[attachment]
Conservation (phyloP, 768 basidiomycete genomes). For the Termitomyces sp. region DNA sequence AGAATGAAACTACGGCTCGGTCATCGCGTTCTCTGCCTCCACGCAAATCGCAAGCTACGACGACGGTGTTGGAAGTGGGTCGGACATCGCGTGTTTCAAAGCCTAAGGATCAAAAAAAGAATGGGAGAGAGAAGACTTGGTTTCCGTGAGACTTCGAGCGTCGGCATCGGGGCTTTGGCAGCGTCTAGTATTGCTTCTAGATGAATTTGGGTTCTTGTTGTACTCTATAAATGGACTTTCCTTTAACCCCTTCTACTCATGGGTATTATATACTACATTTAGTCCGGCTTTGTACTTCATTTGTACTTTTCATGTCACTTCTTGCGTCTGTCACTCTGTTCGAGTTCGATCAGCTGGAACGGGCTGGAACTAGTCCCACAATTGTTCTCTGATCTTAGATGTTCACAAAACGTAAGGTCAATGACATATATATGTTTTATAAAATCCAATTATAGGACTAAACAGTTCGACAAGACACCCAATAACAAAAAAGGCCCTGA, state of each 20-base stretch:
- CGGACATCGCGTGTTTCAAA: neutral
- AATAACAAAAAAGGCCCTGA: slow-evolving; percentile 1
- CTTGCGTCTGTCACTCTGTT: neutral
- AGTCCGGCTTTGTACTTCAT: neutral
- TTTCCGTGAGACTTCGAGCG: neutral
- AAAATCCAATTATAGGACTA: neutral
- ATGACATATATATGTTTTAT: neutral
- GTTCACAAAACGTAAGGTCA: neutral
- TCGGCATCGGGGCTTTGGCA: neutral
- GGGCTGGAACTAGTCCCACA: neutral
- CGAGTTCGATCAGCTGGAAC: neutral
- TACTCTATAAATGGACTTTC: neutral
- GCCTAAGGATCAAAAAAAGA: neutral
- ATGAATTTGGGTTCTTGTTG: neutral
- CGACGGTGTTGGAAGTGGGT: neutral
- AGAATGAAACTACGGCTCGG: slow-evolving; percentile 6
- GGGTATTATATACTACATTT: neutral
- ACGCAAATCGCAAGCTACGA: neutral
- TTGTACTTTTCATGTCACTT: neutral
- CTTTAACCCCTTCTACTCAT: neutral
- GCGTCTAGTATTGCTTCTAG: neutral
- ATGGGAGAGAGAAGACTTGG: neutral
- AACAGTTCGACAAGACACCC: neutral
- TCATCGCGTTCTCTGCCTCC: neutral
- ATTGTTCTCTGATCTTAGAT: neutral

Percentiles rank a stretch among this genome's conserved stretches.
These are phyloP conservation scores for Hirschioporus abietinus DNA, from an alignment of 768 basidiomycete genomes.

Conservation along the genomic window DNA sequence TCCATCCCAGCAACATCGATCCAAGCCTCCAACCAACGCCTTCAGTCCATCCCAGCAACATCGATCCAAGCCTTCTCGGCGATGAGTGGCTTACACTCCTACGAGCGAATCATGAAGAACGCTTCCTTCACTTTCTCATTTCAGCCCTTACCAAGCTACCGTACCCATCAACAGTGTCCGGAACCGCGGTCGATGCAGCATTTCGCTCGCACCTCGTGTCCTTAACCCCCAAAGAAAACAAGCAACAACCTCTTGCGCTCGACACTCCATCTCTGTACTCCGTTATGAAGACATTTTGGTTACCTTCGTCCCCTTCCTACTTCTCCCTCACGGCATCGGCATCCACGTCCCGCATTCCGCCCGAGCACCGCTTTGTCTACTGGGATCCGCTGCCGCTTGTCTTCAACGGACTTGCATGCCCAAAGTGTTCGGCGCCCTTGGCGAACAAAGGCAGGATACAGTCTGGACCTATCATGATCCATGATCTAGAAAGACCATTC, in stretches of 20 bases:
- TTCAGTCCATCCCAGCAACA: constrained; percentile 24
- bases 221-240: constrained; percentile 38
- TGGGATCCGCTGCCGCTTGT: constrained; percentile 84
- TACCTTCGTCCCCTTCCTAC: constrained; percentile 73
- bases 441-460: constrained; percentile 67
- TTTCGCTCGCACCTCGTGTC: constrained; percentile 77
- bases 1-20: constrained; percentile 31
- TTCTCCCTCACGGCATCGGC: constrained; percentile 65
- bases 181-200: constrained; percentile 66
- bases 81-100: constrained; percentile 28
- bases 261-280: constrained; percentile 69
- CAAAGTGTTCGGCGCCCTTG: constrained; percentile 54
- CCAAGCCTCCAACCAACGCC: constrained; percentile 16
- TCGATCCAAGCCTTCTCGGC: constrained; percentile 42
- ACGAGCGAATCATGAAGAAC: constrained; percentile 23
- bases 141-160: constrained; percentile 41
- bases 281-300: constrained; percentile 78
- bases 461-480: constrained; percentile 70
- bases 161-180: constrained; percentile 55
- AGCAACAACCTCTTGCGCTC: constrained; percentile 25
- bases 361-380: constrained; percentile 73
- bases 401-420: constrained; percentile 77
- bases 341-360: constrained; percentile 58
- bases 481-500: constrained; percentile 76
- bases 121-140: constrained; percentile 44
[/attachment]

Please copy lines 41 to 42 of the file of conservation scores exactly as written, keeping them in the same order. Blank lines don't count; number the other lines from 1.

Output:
- CAAAGTGTTCGGCGCCCTTG: constrained; percentile 54
- CCAAGCCTCCAACCAACGCC: constrained; percentile 16